Rob Spiegel
User Rank
Blogger
Re: Lighter autos
Rob Spiegel   7/11/2013 8:40:15 AM
NO RATINGS
One thing I'm seeing in the auto industry is the role of the suppliers in technology development. Lear, for one, is developing entire drive chains for the hybrids and EVs of their customers. I asked a Lear engineer who owns the IP on this and he said it was Lear. That means a good percentage of the IP on some vehicles is not even owned by the carmaker.

Rob Spiegel
User Rank
Blogger
Re: Lighter autos
Rob Spiegel   7/8/2013 7:27:02 PM
NO RATINGS
Jmiller, I agree that car companies are stepping out with innovation now. But I don't think they were being particularly innovative 10 or 15 years ago. Also, let's give a great deal of credit to the suppliers. In many cases, the car companies asked suppliers to come up with innovative solutions.

Page 1/3  >  >>
Partner Zone
More Blogs from Engineering Materials
Producing high-quality end-production metal parts with additive manufacturing for applications like aerospace and medical requires very tightly controlled processes and materials. New standards and guidelines for machines and processes, materials, and printed parts are underway from bodies such as ASTM International.
The biggest robot swarm to date is made of 1,000 Kilobots, which can follow simple rules to autonomously assemble into predetermined shapes. Hardware and software are open-source.
Although plastics make up only about 11% of all US municipal solid waste, many are actually more energy-dense than coal. Converting these non-recycled plastics into energy with existing technologies could reduce US coal consumption, as well as boost domestic energy reserves, says a new study.
This year's Dupont-sponsored WardsAuto survey of automotive designers and other engineers shows lightweighting dominates the discussion. But which materials will help them meet the 2025 CAFE standards are not entirely clear.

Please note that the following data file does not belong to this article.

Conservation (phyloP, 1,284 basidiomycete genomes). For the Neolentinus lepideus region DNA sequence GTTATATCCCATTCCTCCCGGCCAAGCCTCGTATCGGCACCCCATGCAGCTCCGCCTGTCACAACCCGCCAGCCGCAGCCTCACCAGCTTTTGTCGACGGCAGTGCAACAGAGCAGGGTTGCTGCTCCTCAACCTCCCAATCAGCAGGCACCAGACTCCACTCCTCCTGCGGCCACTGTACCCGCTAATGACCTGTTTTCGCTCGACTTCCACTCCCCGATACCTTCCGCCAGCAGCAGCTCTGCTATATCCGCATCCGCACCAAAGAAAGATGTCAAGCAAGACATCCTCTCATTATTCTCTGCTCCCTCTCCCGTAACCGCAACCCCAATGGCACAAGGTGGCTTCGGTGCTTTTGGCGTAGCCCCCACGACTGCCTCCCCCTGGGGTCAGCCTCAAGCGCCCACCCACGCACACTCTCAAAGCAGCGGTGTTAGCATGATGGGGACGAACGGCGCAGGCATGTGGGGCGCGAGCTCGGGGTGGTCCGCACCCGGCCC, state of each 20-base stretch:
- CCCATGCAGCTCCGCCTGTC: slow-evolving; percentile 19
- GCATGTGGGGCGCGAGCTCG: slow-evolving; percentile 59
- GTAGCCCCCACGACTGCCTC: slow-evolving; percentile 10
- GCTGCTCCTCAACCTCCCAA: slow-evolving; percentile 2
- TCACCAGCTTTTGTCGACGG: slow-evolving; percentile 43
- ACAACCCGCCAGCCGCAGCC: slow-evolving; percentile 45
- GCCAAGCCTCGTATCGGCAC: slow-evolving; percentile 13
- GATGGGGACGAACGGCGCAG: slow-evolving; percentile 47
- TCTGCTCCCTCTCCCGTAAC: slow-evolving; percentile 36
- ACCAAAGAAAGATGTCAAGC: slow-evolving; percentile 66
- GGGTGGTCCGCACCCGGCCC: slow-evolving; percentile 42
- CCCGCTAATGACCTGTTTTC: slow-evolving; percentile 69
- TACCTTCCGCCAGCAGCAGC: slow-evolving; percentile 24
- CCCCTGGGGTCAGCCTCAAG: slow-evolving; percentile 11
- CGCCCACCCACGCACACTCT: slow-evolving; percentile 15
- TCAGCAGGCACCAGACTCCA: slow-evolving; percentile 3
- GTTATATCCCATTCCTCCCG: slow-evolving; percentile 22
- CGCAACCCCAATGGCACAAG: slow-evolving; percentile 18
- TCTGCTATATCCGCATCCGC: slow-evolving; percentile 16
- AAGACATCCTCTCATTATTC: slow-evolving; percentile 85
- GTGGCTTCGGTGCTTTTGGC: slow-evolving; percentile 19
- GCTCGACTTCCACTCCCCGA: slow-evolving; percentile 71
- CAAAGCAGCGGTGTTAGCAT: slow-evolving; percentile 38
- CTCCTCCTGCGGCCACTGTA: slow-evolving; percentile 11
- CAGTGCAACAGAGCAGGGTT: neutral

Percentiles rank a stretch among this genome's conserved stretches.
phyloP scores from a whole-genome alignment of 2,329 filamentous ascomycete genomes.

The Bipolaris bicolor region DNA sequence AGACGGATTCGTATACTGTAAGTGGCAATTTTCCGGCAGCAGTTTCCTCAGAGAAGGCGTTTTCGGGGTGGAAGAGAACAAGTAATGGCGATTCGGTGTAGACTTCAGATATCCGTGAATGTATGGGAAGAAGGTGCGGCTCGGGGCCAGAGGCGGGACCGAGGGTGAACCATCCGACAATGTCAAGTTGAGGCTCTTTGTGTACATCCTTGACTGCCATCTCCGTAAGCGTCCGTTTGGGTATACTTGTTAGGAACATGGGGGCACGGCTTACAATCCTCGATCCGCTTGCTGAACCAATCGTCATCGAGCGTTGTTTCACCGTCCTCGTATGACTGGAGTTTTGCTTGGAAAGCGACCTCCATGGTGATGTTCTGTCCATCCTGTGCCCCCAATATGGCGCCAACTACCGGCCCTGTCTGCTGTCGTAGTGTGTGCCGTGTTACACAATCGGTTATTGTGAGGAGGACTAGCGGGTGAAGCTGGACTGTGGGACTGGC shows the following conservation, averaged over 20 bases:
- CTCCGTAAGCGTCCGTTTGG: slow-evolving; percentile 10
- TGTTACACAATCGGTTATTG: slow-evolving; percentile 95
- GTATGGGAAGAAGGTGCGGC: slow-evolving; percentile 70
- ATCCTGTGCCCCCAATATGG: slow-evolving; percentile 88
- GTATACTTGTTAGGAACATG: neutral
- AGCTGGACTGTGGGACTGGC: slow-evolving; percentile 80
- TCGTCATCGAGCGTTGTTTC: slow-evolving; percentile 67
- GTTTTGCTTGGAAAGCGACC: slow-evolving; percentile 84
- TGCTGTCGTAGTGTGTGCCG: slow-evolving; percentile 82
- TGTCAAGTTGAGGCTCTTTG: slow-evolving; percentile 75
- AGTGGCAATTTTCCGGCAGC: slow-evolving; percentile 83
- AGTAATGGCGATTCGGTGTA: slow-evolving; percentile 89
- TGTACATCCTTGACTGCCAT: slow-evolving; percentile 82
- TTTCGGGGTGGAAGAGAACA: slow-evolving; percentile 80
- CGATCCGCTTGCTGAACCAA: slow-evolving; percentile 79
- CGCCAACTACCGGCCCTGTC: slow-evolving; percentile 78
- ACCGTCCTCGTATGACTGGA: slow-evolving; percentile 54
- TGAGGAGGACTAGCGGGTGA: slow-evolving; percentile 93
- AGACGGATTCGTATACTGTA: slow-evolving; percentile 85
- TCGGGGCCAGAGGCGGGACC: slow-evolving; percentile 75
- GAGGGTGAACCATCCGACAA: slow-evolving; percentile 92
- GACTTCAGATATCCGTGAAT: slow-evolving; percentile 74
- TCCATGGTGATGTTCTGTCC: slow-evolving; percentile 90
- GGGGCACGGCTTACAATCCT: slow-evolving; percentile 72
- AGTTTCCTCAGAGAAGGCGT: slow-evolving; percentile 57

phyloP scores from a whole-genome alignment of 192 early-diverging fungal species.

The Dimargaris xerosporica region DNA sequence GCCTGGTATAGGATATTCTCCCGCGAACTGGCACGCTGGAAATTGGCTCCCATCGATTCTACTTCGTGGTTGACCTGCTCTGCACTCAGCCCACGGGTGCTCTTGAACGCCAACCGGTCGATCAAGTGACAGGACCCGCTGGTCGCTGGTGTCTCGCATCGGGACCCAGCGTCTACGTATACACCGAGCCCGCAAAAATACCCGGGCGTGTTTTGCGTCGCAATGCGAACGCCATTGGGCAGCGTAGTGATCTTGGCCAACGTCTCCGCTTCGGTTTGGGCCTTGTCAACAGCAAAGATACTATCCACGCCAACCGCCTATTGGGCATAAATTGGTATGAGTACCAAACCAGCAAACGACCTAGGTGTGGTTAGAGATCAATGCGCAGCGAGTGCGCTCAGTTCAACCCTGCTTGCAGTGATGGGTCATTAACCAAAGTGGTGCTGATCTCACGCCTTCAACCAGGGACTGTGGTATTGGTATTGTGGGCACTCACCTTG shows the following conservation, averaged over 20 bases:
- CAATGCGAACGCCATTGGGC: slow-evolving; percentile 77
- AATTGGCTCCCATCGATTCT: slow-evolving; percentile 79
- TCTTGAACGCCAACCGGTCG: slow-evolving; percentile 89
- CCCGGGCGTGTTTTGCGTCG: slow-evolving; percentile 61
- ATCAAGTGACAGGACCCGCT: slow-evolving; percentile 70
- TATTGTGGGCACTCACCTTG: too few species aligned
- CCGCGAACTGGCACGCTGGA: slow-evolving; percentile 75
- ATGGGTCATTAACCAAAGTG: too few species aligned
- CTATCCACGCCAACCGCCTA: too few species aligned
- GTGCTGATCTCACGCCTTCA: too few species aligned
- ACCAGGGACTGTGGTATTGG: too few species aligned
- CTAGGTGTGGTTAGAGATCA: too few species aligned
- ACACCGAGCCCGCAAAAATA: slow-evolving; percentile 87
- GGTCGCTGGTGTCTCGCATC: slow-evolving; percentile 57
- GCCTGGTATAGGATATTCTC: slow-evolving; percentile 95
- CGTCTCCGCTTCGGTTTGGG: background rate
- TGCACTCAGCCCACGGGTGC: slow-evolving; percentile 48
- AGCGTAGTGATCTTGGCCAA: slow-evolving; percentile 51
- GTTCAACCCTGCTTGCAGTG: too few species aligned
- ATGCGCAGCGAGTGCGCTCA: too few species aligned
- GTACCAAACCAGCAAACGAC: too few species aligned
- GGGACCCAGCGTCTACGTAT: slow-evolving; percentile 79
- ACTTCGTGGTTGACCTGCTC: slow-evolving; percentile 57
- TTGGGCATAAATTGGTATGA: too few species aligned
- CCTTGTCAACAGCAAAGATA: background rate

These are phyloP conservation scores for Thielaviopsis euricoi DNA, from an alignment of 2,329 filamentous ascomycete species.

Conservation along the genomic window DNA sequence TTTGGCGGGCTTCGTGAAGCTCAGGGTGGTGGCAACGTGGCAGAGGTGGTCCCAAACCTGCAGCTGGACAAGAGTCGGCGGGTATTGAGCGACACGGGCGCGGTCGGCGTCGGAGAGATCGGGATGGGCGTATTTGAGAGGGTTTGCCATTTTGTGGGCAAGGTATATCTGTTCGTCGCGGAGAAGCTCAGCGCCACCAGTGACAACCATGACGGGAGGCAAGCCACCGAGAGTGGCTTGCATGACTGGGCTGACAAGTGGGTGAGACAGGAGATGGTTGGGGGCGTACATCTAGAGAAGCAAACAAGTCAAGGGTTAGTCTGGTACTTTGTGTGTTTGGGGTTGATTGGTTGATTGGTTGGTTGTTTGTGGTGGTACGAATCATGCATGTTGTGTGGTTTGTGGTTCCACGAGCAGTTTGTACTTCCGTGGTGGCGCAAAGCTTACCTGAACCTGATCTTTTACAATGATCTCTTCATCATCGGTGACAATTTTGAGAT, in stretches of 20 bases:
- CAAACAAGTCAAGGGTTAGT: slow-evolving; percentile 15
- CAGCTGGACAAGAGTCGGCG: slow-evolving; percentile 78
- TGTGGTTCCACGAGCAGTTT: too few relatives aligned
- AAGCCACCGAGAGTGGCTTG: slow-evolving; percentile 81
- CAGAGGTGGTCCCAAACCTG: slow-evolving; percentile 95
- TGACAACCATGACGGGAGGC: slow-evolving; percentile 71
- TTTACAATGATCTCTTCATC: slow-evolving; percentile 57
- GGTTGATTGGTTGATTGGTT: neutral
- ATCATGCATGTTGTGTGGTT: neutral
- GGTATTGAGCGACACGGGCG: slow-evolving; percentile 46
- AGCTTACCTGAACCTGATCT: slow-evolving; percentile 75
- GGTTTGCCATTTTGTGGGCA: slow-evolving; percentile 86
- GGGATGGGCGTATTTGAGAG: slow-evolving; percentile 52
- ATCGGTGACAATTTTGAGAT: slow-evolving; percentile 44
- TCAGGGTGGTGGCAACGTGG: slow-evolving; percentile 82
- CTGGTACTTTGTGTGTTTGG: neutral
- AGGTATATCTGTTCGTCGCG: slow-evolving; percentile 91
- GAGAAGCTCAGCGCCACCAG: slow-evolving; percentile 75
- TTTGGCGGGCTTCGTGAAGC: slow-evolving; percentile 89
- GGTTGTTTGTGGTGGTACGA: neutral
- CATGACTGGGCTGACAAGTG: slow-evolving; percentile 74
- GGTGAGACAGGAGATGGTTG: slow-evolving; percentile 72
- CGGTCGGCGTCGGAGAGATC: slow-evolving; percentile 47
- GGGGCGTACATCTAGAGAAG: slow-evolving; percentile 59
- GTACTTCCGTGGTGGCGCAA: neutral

Artificially created metamaterials are already appearing in niche applications like electronics, communications, and defense, says a new report from Lux Research. How quickly they become mainstream depends on cost-effective manufacturing methods, which will include additive manufacturing.
Design News Webinar Series
7/23/2014 11:00 a.m. California / 2:00 p.m. New York
7/17/2014 11:00 a.m. California / 2:00 p.m. New York
6/25/2014 11:00 a.m. California / 2:00 p.m. New York
5/13/2014 10:00 a.m. California / 1:00 p.m. New York / 6:00 p.m. London
Quick Poll
The Continuing Education Center offers engineers an entirely new way to get the education they need to formulate next-generation solutions.
Sep 8 - 12, Get Ready for the New Internet: IPv6
SEMESTERS: 1  |  2  |  3  |  4  |  5  |  6


Focus on Fundamentals consists of 45-minute on-line classes that cover a host of technologies. You learn without leaving the comfort of your desk. All classes are taught by subject-matter experts and all are archived. So if you can't attend live, attend at your convenience.
Next Class: September 30 - October 2
Sponsored by Altera
Learn More   |   Login   |   Archived Classes
Twitter Feed
Design News Twitter Feed
Like Us on Facebook

Sponsored Content

Technology Marketplace

Copyright © 2014 UBM Canon, A UBM company, All rights reserved. Privacy Policy | Terms of Service